Colleagues are remembering Canadian conductor Boris Brott, 78, who died on Tuesday after a hit-and-run accident in the Toronto suburb of Hamilton.
Brott, who had been serving as Artistic Director and Conductor of Orchestre Classique de Montréal, was also a major force in Canada's classical music world, having founded and developed some half-dozen Canadian orchestras during his lifetime and having been honored as an Officer of the Order of Canada in 1987 and a Member of the Order of Ontario in 2007.
Numerous tributes on social media have described him as an enthusiastic supporter of young musicians -- a mentor to many who provided a host of opportunities and encouragement.
Brott "was the man who truly got me started in serious orchestral training through his National Academy Orchestra," said violinist Lynn Kuo, who is Assistant Concertmaster of the National Ballet of Canada. "He was always so supportive of young musicians. While I was a student, he asked a member of the Toronto Symphony to take some time out to help me with my orchestral excerpts. He wanted to help and see me succeed." Many others - musicians, conductors, symphony supporters, teachers - told similar stories.
"In one of the many tributes to Boris Brott, someone called him 'Every Canadian's Musical Uncle' - and I would wholeheartedly agree," violinist Lara St John wrote on her Facebook page. "He had such incredible energy, curiosity, positivity, and just downright menschiness - I will miss him so much."
Among his many accomplishments: He was founder and artistic director of the National Academy Orchestra of Canada; and he also founded the Hamilton Philharmonic Orchestra and served as its Music Director for 23 years. He was also the executive director of the Brott Music Festival, which he founded in 1988 with his wife, Ardyth. He was the founding music director and Conductor Laureate of the New West Symphony in Los Angeles, and Artistic Director and Conductor of the Orchestre Classique de Montréal (formerly the McGill Chamber Orchestra). He was a former Principal Youth and Family conductor with the National Arts Centre Orchestra in Ottawa, where he conducted family and education concerts.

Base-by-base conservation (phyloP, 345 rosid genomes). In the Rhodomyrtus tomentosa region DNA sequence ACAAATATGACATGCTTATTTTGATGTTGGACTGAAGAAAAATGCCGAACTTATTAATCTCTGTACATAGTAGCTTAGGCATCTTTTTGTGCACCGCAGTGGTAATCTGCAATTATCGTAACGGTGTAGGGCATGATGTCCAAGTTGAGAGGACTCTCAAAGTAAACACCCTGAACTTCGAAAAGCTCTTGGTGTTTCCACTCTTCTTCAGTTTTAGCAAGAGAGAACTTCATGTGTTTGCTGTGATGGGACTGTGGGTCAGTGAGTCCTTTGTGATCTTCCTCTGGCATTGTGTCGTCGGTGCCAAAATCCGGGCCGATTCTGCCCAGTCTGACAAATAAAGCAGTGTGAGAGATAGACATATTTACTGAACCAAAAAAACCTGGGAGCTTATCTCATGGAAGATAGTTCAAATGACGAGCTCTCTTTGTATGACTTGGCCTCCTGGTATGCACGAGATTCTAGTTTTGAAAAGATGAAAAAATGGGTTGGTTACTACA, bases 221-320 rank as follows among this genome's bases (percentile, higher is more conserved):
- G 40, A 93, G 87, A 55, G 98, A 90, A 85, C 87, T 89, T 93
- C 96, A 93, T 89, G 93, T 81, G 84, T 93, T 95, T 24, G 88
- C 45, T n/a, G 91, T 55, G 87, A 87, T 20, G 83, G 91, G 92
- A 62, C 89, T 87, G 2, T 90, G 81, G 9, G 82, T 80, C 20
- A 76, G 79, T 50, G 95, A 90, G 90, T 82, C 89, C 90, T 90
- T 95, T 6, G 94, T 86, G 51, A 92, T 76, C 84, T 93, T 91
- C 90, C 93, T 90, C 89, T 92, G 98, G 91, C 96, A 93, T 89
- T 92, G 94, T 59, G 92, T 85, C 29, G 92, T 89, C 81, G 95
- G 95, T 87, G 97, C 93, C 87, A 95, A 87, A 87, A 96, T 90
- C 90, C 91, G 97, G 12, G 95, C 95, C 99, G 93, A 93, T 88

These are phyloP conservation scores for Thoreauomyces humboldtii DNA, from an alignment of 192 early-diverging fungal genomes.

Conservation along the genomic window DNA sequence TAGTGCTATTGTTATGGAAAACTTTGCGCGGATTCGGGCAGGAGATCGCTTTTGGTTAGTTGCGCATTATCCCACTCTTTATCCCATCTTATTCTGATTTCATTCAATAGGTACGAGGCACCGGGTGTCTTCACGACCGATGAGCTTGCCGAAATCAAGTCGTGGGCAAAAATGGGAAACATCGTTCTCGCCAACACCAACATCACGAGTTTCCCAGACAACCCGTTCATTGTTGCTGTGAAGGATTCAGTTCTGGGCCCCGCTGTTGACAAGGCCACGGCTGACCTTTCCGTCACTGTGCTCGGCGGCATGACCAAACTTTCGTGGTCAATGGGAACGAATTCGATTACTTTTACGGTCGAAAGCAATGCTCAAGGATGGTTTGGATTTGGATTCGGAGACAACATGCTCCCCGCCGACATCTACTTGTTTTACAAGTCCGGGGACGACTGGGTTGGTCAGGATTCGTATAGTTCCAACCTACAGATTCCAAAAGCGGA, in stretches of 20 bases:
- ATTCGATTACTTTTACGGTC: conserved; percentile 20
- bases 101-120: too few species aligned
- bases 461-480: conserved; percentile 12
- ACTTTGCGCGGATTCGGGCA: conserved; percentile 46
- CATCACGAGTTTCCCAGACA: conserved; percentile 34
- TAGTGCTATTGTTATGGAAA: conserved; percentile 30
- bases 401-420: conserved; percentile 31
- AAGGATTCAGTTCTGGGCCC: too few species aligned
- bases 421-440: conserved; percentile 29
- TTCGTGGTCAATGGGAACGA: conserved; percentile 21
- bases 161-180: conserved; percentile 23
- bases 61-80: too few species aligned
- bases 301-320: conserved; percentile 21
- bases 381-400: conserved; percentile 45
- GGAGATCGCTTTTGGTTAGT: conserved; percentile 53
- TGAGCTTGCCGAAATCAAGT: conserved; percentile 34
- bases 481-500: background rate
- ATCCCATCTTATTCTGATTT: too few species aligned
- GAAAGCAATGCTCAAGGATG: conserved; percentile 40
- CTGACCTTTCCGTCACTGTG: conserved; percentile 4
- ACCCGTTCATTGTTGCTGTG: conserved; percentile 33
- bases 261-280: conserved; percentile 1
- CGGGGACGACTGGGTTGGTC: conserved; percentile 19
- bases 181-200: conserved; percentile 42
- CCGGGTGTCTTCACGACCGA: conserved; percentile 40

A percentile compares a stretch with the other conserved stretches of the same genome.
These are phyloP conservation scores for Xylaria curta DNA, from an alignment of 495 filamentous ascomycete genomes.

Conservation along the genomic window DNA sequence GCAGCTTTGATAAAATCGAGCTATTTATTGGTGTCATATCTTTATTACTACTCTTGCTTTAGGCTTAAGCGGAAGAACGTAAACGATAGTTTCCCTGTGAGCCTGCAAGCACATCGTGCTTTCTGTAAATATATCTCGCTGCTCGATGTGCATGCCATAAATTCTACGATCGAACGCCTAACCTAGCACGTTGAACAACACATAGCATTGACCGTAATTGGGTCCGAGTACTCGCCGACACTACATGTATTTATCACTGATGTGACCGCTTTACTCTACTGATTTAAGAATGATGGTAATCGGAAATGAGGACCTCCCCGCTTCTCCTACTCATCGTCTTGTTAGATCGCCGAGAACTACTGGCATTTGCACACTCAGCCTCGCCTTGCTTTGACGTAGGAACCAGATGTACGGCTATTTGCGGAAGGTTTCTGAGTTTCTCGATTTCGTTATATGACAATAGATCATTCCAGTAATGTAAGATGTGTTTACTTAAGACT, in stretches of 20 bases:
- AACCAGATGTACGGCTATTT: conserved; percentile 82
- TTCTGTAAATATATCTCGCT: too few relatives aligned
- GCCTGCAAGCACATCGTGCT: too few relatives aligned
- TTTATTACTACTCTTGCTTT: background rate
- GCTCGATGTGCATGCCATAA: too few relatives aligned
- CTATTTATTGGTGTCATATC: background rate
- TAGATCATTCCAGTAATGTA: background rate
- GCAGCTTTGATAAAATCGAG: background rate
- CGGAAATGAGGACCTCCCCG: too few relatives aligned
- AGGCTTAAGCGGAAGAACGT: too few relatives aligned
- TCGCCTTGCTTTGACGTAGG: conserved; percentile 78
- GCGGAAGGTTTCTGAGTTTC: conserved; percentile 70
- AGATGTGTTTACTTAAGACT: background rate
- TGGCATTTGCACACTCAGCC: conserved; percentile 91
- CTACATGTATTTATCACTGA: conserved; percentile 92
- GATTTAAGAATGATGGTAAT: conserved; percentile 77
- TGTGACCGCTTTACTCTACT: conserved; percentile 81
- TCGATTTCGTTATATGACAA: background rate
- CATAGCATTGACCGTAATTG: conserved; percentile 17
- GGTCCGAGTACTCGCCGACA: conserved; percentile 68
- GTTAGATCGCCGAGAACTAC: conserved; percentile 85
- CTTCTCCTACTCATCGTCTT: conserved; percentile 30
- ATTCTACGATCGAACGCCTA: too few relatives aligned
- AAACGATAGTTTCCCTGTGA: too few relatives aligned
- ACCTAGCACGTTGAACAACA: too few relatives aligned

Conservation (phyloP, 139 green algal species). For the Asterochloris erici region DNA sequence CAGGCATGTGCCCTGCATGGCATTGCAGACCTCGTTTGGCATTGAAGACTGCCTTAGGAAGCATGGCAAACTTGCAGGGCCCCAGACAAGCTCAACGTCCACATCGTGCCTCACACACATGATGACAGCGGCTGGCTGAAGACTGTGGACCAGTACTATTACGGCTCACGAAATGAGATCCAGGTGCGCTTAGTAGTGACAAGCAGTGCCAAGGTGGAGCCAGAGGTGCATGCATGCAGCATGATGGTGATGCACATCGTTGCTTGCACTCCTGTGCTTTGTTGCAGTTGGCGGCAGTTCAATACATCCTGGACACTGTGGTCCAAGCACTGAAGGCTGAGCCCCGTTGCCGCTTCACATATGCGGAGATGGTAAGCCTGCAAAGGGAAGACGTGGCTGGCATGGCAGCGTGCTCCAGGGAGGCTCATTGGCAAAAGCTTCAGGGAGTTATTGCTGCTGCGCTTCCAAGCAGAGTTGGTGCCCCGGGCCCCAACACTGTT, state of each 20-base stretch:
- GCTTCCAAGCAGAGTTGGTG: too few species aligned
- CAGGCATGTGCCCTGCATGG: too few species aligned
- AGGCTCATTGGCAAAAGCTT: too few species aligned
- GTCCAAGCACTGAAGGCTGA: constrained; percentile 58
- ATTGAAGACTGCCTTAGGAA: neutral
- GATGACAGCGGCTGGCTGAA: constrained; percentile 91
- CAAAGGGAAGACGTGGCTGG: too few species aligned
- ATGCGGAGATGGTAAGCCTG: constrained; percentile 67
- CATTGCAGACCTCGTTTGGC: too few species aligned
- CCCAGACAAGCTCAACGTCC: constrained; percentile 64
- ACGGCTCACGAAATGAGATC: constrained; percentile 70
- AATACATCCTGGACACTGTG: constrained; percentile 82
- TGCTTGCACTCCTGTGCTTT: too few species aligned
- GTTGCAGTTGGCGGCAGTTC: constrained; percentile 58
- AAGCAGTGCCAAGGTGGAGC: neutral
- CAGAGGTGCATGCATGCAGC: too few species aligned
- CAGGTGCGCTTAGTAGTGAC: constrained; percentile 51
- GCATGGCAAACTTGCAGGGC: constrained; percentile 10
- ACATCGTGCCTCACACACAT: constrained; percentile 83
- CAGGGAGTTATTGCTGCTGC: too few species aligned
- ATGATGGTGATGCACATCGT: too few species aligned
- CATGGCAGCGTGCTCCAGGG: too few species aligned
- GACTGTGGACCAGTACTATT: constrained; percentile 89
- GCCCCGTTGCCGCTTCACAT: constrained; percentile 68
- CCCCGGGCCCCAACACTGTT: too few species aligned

"Those fortunate enough to work with him at New West Symphony enjoyed his infectious sense of humor on many happy occasions," said a statement from the New West Symphony. "He was a giant of the classical music world."
Brott was a passionate and articulate advocate of the arts, and a tireless worker who expressed that he no intention of ever slowing down.
Born in Montreal in 1944 to violinist and composer Alexander Brott and cellist Lotte Brott, Boris Brott also was the brother of cellist Denis Brott, who is founder and director of the Montreal Chamber Music Festival and who played a founding role in the creation of the Canada Council for the Arts Musical Instrument Bank.
Boris studied violin with his father and performed at the age of five with the Montreal Symphony Orchestra. He took courses at the Conservatoire de musique du Québec à Montréal and the McGill Conservatory. When he was 17 he studied conducting with Pierre Monteux and served as his assistant for concerts in Europe. He next studied with Igor Markevitch and won first prize at the 1958 Pan-American conducting competition.
His urge to create orchestras first manifested in 1959, when at the age of 15, he founded the Philharmonic Youth Orchestra of Montreal. From 1963 to 1965 he served as Walter Susskind's assistant conductor with the Toronto Symphony Orchestra. He won first prize at the sixth Dimitri Mitropoulos International Music Competition in 1968 and served the following year as assistant conductor to Leonard Bernstein, with the New York Philharmonic Orchestra.
Later in life - in 1992 - Brott returned to academia, this time to study law at the University of Western Ontario. He also had a career as a motivational speaker, drawing comparisons between business organizations and symphony orchestras to teach Fortune 500 executives lessons about teamwork, leadership, communication, and creativity.
Brott, whose roots were Ukrainian, was to direct a Tribute to Ukraine with the Vancouver Symphony Orchestra on April 20, with all proceeds going to the Canadian Red Cross Ukraine Humanitarian Crisis Appeal. The concert will be performed in his memory.
Brott is survived by his brother, Denis; his wife, Ardyth; three children, Alexandra, David and Ben and their families.
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